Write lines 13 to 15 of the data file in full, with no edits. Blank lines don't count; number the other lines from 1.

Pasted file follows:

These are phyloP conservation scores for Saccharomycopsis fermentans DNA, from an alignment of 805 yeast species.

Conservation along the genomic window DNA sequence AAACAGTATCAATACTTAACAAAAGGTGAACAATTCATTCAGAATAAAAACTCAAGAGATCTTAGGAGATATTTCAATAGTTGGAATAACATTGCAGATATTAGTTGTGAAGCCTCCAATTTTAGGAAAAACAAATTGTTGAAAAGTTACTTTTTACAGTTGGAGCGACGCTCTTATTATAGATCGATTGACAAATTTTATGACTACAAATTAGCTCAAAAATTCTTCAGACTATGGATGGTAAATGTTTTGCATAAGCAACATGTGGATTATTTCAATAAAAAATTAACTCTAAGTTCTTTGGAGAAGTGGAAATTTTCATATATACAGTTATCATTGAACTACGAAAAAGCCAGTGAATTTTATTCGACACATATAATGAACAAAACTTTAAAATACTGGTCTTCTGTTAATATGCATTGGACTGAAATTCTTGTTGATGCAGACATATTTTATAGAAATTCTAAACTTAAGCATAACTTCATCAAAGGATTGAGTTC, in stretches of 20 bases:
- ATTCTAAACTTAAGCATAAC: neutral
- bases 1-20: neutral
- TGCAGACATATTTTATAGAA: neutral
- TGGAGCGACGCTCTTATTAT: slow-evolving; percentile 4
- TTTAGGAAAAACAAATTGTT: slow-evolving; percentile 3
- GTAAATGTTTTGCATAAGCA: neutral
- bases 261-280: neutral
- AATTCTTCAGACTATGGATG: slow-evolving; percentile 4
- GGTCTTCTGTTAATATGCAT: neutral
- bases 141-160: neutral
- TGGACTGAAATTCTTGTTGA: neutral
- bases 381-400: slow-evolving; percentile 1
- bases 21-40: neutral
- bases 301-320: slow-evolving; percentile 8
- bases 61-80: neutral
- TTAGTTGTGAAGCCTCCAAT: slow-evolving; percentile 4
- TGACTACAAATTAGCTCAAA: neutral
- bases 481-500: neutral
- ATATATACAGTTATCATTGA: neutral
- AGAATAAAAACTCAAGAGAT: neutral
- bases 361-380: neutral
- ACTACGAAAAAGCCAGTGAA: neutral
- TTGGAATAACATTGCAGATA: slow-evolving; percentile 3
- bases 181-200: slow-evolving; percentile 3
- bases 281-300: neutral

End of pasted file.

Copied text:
- TGGACTGAAATTCTTGTTGA: neutral
- bases 381-400: slow-evolving; percentile 1
- bases 21-40: neutral